There are many theories of how lift is generated.
Unfortunately, many of the theories found in encyclopedias, on web
sites, and even in some textbooks are incorrect, causing unnecessary
confusion for students.

The theory described on this slide is often seen on web sites and
in popular literature. The theory is based on the idea that the airfoil
upper surface is shaped to act as a nozzle which accelerates the flow.
Such a nozzle configuration
is called a Venturi nozzle and it can be analyzed
classically. Considering the
conservation of mass,
the mass flowing past any point in the nozzle is a constant;
the mass flow rate
of a Venturi nozzle is a constant.
The mass flow rate m dot is equal to the
densityr times the
velocity V times the flow area A:

m dot = r * V * A = constant

For a constant density, decreasing the area increases the velocity.

Turning to the incorrect airfoil theory,
the top of the airfoil is curved, which constricts the flow.
Since the area is decreased, the velocity over the top of the
foil is increased.
Then from Bernoulli's
equation, higher velocity produces a lower pressure on the
upper surface. The low pressure over the upper surface of
the airfoil produces the lift.

Before considering what is wrong with this theory, let's investigate
the actual flow around an airfoil by doing a couple of experiments
using a Java simulator which is solving the correct
flow equations. Below the simulator
is a text box with instructions. Be sure that the slider on the right
of the text box is pulled to the top to begin the experiments

Due to IT
security concerns, many users are currently experiencing problems running NASA Glenn
educational applets. The applets are slowly being updated, but it is a lengthy process.
If you are familiar with Java Runtime Environments (JRE), you may want to try downloading
the applet and running it on an Integrated Development Environment (IDE) such as Netbeans or Eclipse.
The following are tutorials for running Java applets on either IDE:
Netbeans Eclipse

This interactive Java applet shows flow going past a symmetric airfoil.
The flow is shown by a series of moving particles. You can change the
angle of attack of the airfoil by using a slider, and the angle of
attack generates the lift through flow turning. There is also a translating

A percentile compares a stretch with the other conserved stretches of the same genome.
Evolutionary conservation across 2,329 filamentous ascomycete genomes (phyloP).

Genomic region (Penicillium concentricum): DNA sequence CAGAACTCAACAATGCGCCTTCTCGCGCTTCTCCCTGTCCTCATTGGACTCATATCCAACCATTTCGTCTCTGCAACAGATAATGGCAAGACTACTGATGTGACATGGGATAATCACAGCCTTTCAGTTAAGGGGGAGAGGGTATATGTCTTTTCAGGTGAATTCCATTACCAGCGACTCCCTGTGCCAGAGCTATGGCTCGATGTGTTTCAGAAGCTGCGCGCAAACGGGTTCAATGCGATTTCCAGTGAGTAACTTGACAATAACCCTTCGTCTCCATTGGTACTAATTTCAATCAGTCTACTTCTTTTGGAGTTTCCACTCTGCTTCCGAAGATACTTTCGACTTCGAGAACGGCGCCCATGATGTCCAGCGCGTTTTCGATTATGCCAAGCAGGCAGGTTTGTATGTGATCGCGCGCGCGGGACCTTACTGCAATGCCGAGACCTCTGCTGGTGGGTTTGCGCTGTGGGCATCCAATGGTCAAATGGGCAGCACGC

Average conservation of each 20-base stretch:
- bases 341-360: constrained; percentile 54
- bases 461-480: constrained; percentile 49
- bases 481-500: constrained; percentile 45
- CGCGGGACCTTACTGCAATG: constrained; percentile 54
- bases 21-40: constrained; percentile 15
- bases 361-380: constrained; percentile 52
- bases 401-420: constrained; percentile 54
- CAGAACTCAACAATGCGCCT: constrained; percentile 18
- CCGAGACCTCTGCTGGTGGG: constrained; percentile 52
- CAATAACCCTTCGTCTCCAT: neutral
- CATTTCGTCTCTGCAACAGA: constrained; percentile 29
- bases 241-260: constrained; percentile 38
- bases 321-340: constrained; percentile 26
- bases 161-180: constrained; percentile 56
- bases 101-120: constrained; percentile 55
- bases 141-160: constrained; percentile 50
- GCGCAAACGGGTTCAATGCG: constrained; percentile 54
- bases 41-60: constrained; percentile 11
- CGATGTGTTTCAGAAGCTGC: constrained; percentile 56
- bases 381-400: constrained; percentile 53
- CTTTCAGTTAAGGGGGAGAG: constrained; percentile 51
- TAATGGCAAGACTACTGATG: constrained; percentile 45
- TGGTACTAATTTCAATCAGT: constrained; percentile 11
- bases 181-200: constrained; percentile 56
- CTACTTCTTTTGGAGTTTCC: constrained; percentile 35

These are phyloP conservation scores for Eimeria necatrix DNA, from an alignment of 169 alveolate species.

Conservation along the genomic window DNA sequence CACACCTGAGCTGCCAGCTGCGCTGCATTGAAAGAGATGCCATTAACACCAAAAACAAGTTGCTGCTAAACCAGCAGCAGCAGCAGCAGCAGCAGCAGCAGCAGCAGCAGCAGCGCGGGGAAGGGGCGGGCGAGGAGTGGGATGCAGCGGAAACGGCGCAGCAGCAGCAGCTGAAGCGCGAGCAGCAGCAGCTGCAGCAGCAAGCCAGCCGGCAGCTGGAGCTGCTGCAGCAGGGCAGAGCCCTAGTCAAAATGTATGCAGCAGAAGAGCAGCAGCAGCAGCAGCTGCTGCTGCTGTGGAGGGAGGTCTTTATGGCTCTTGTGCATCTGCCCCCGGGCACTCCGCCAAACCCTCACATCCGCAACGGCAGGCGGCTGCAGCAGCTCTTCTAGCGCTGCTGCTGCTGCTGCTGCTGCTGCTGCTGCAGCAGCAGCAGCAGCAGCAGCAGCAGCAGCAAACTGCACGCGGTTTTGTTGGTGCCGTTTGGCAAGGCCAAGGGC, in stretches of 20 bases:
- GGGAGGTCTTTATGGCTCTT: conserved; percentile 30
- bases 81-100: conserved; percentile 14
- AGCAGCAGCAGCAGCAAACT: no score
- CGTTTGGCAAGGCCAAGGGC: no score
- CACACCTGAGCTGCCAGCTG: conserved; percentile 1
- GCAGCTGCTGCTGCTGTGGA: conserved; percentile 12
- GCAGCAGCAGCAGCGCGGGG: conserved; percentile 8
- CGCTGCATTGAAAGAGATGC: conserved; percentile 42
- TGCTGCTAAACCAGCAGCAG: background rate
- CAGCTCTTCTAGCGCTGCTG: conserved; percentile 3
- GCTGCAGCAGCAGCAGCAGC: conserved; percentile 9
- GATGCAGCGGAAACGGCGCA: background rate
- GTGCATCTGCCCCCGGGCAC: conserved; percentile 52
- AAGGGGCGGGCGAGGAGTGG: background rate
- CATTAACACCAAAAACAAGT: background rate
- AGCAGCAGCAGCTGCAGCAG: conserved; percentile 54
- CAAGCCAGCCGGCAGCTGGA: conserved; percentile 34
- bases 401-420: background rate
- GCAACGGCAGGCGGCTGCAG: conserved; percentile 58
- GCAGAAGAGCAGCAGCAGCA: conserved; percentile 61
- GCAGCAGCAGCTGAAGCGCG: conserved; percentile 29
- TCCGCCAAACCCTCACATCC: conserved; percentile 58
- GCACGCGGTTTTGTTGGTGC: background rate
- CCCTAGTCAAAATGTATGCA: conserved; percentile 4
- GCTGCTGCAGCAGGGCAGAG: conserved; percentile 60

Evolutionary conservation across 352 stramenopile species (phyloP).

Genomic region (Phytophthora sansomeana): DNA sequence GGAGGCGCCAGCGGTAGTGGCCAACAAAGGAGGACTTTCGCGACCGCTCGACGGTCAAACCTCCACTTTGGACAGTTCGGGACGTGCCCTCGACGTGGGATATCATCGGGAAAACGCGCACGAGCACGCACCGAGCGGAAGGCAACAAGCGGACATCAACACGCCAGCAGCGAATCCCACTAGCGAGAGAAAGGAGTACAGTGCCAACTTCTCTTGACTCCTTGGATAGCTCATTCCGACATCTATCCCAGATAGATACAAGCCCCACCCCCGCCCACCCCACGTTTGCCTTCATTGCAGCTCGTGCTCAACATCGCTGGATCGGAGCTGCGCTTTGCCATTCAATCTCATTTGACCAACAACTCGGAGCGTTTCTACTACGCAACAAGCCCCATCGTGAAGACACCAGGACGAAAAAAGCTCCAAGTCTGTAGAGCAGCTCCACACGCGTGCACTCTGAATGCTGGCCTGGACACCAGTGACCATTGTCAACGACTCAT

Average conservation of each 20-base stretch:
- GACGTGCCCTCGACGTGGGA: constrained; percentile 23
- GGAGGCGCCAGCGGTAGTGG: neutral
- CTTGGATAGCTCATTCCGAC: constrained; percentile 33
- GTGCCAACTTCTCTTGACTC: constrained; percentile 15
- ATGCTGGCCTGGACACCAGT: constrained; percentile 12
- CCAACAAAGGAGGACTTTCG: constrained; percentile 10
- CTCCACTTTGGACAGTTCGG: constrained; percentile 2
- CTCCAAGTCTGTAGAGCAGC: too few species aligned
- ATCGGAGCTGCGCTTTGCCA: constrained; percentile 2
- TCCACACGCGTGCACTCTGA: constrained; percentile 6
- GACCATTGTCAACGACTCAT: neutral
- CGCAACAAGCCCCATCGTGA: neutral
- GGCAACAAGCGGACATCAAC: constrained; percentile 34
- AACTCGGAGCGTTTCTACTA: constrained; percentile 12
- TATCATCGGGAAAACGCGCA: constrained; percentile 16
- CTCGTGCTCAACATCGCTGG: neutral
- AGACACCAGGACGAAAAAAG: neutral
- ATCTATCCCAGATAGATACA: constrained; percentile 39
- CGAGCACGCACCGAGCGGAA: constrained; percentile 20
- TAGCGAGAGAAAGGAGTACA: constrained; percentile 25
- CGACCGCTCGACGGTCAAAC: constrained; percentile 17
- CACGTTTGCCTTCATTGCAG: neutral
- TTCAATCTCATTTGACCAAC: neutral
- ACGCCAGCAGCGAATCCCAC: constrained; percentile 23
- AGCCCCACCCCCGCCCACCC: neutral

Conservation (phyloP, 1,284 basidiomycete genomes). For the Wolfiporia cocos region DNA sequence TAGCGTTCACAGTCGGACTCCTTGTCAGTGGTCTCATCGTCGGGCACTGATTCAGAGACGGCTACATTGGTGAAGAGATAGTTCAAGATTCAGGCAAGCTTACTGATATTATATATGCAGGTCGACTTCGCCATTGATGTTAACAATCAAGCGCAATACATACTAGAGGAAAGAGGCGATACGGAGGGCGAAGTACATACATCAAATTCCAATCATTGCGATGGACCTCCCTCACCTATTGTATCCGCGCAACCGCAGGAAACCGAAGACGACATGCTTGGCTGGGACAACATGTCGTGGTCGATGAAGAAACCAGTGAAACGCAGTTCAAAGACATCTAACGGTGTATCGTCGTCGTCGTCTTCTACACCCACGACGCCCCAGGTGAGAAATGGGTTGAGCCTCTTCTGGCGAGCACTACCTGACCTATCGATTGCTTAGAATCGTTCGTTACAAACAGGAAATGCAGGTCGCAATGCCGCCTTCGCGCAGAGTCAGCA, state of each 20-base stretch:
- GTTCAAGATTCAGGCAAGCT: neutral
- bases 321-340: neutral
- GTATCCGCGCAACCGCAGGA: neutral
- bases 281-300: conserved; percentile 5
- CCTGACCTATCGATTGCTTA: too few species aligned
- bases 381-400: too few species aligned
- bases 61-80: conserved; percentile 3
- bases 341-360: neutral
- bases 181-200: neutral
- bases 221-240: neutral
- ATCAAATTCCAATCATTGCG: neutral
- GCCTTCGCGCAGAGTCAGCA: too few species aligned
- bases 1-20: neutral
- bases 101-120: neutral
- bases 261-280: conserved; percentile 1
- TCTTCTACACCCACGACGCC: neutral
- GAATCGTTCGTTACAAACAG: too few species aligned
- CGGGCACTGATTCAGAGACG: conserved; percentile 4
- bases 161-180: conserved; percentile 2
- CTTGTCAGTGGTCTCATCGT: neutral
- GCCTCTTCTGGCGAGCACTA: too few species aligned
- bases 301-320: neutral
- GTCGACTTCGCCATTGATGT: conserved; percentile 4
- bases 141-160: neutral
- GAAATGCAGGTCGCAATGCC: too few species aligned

probe with a gage on the simulator which lets you investigate the flow.

This is a secondary Java applet which uses a text box to
describe some experiments for the student
to perform using the previous applet.

Let's use the information we've just learned to evaluate the
various parts of the "Venturi" Theory.

The theory is based on an analysis of a Venturi nozzle. But
an airfoil is not a Venturi nozzle. There is no phantom
surface to produce the other half of the nozzle. In our experiments
we've noted that the velocity gradually decreases as you move away
from the airfoil eventually approaching the free stream velocity.
This is not the velocity found along the centerline of a
nozzle which is typically higher than the velocity along the wall.

The Venturi analysis cannot predict the lift generated by a
flat plate. The leading edge of a flat plate presents no constriction
to the flow so there is really no "nozzle" formed. One could
argue that a "nozzle" occurs when the angle of the flat plate is negative.
But as we have seen in Experiment #2, this produces a negative lift.
The velocity actually slows down on the upper surface at a negative
angle of attack; it does not speed up as expected from the
nozzle model.

This theory deals with only the pressure and velocity along
the upper surface of the airfoil. It neglects the shape of the
lower surface. If this theory were correct, we could have any
shape we want for the lower surface, and the lift would be the
same. This obviously is not the way it works - the lower surface
does contribute to the lift generated by an airfoil. (In fact, one
of the other incorrect theories proposed
that only the lower surface produces lift!)

The part of the theory about Bernoulli's equation and a
difference in pressure existing across the airfoil is
correct. In fact, this theory is very appealing because
there are parts of the theory that are correct. In our discussions
on pressure-area integration to
determine the force on a body immersed in a fluid, we mentioned
that if we knew the velocity, we could obtain the pressure and
determine the force. The problem with the "Venturi" theory is that
it attempts to provide us with the velocity based on an incorrect
assumption (the constriction of the flow produces the velocity
field). We can calculate a velocity based on this assumption, and
use Bernoulli's equation to compute the pressure, and perform the
pressure-area calculation and the answer we get does not agree
with the lift that we measure for a given airfoil.

You can download your own copy of the program to run off-line by clicking on this button: